Within a few days after beginning employment with the Louisiana Department of Wildlife and Fisheries in 1977, I was riding a bucking bronco on the banks of Bayou Nachitoches in Avoyelles Parish.
Each wild leap would give me a glimpse of blue sky followed by muddy, rough ground rushing toward my face as the steed pitched and dived.
But this was no rodeo, and this bronco wore Firestone All-Terrains instead of horseshoes.
The ’73 Ford Bronco was grinding along a deeply rutted trail that followed the south bank of Bayou Nachitoches in Grassy Lake Wildlife Management Area. Even referring to it as a trail was giving way too much credit.
I had been told the route would bring me to the Red River and the eastern border of this recently acquired WMA. But doubt filled my mind as the Bronco bounced and rocked along for miles.
After more than three hours, the river came into view, verifying this was, indeed, the right trail. The bad news was that this was the best way out as well as in, meaning I had to turn around and do it all over again if I wanted to see home that night.
This was one of many days spent in the summer of that first year learning my way around country I had not seen before being hired. Not only was I learning the assigned patrol area, but I was also figuring out that if it was this bad during the relatively dry summer months, many of the wood’s “roads” would be far beyond the capabilities of my trusty Bronco come winter. Sure enough, by December only those four-wheel-drive vehicles equipped with the most-aggressive tires, lift kits and winches could get in and out of the woods. And they far exceeded anything the Department provided.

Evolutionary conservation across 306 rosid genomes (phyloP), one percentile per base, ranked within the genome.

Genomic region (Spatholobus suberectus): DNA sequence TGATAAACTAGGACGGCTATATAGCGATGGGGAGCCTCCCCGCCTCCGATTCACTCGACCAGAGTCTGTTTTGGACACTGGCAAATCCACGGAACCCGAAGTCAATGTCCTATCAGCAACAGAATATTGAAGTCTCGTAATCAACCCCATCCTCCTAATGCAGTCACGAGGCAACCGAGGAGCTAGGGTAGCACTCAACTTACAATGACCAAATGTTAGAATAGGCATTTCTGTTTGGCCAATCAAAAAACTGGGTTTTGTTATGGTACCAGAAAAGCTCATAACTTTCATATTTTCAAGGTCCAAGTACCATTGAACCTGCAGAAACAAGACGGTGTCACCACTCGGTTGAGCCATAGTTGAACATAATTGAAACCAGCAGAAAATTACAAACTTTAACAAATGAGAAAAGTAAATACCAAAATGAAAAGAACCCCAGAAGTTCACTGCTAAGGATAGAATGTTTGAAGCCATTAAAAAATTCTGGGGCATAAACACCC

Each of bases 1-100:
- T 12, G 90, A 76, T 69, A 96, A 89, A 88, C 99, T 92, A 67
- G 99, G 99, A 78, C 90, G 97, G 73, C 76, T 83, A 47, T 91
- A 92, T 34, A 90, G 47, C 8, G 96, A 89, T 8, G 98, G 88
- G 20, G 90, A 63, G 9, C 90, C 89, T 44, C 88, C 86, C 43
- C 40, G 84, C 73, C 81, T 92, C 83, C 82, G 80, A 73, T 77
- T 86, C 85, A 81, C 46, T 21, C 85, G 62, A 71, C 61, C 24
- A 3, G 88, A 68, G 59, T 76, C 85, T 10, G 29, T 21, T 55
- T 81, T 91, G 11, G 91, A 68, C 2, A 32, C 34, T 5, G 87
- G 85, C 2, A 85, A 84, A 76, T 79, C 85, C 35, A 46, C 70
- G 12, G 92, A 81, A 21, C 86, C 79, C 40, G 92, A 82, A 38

Three-wheeled ATVs were coming into the picture, providing access to places trucks couldn’t go. But the Department was still years away from equipping wildlife agents with ATVs, so we were left behind on that score, as well.
Many local hunters born and raised in the rough, muddy back-country terrain of Avoyelles Parish had a way of getting around all winter long — quietly and without need of winch, mud grip or gasoline. They used horses to travel in the deep woods.
Hunters commonly went about their business on horseback. Of particular interest were the raccoon hunters.
Fur prices were good in the late ’70s and early ’80s, and coon hunting was big business. A large, prime coon hide sold for around $18, and a hunter with good dogs and a reliable horse could harvest eight or 10 coons in a night.
Not a bad night’s work in those days.
Trappers were using horses to run trap lines, as well.
In addition to the coon hunting and trapping, a lot of illegal hunting involved horses.
So it did not take long to realize if any meaningful enforcement was going to be done off the maintained roads, I was going to need a horse. Fortunately, the Department owned a couple.
They were located at the Saline (now Dewey Wills) Wildlife Management Area. I contacted the WMA supervisor with a request to use the horses for a while. He was happy to transfer the horses, trailer and tack to me for as long as needed.